Control of respiration and bioenergetics during muscle contraction.
ABSTRACT (1)H-NMR experiments have determined intracellular O(2) consumption (Vo(2)) with oxymyoglobin (MbO(2)) desaturation kinetics in human calf muscle during plantar flexion exercise at 0.75, 0.92, and 1.17 Hz with a constant load. At the onset of muscle contraction, myoglobin (Mb) desaturates rapidly. The desaturation rate constant of approximately 30 s reflects the intracellular Vo(2). Although Mb desaturates quickly with a similar time constant at all workload levels, its final steady-state level differs. As work increases, the final steady-state cellular Po(2) decreases progressively. After Mb desaturation has reached a steady state, however, Vo(2) continues to rise. On the basis of current respiratory control models, the analysis in the present report reveals two distinct Vo(2) phases: an ADP-independent phase at the onset of contraction and an ADP-dependent phase after Mb has reached a steady state. In contrast to the accepted view, the initial intracellular Vo(2) shows that oxidative phosphorylation can support up to 36% of the energy cost, a significantly higher fraction than expected. Partitioning of the energy flux shows that a 31% nonoxidative component exists and responds to the dynamic energy utilization-restoration cycle (which lasts for only milliseconds) as postulated in the glycogen shunt theory. The present study offers perspectives on the regulation of respiration, bioenergetics, and Mb function during muscle contraction.
Article: A computational model of skeletal muscle metabolism linking cellular adaptations induced by altered loading states to metabolic responses during exercise.[show abstract] [hide abstract]
ABSTRACT: The alterations in skeletal muscle structure and function after prolonged periods of unloading are initiated by the chronic lack of mechanical stimulus of sufficient intensity, which is the result of a series of biochemical and metabolic interactions spanning from cellular to tissue/organ level. Reduced activation of skeletal muscle alters the gene expression of myosin heavy chain isoforms to meet the functional demands of reduced mechanical load, which results in muscle atrophy and reduced capacity to process fatty acids. In contrast, chronic loading results in the opposite pattern of adaptations. To quantify interactions among cellular and skeletal muscle metabolic adaptations, and to predict metabolic responses to exercise after periods of altered loading states, we develop a computational model of skeletal muscle metabolism. The governing model equations - with parameters characterizing chronic loading/unloading states- were solved numerically to simulate metabolic responses to moderate intensity exercise (WR < or = 40% VO2 max). Model simulations showed that carbohydrate oxidation was 8.5% greater in chronically unloaded muscle compared with the loaded muscle (0.69 vs. 0.63 mmol/min), while fat oxidation was 7% higher in chronically loaded muscle (0.14 vs. 0.13 mmol/min), during exercise. Muscle oxygen uptake (VO2) and blood flow (Q) response times were 29% and 44% shorter in chronically loaded muscle (0.4 vs. 0.56 min for VO2 and 0.25 vs. 0.45 min for Q). The present model can be applied to test complex hypotheses during exercise involving the integration and control of metabolic processes at various organizational levels (cellular to tissue) in individuals who have undergone periods of chronic loading or unloading.BioMedical Engineering OnLine 01/2007; 6:14. · 1.40 Impact Factor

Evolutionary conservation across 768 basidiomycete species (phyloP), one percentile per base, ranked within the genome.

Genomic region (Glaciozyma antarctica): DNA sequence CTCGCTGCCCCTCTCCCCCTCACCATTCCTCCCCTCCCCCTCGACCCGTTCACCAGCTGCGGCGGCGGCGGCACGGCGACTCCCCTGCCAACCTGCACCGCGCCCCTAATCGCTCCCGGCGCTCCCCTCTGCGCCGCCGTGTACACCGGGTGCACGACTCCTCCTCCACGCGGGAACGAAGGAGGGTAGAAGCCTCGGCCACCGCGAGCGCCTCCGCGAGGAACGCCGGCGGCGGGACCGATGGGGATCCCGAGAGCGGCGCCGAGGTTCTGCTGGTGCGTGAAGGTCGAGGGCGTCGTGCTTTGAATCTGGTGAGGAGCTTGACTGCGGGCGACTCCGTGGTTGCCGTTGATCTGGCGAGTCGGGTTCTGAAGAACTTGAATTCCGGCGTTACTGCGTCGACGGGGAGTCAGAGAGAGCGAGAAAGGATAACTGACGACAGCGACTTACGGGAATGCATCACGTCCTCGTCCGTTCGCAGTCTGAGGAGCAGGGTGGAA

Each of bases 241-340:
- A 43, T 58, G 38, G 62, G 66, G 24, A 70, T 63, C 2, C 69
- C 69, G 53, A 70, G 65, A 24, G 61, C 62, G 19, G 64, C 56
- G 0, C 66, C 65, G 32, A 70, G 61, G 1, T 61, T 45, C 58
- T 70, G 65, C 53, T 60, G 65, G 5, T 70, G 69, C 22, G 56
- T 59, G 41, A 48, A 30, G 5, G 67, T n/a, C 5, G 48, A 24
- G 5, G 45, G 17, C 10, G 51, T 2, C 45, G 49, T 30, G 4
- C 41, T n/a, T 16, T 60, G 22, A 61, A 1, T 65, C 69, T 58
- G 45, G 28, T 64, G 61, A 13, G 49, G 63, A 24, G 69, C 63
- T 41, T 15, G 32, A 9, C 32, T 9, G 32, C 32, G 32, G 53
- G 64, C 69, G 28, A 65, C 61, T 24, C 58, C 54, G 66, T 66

Article: NIRS measurement of O(2) dynamics in contracting blood and buffer perfused hindlimb muscle.[show abstract] [hide abstract]
ABSTRACT: In order to obtain evidence that Mb releases O(2) during muscle contraction, we have set up a buffer-perfused hindlimb rat model and applied NIRS to detect the dynamics of tissue deoxygenation during contraction. The NIRS signal was monitored on hindlimb muscle during twitch contractions at 1 Hz, evoked via electrostimulator at different submaximal levels. The hindlimb perfusion was carried out by perfusion of Krebs Bicarbonate buffer. The NIRS still detected a strong signal even under Hb-free contractions. The deoxygenation signal (Delta[deoxy]) was progressively increased at onset of the contraction and reached the plateau under both blood- and buffer-perfused conditions. However, the amplitude of Delta[deoxy] during steady state continued to significantly increase as tension increased. The tension-matched comparison of the Delta[deoxy] level under buffer-perfused and blood perfused conditions indicate that Mb can contribute approximately 50% to the NIRS signal. These results clarify the Mb contribution to the NIRS signal and show a falling intracellular PO(2) as workload increases.Advances in experimental medicine and biology 01/2010; 662:323-8. · 1.09 Impact Factor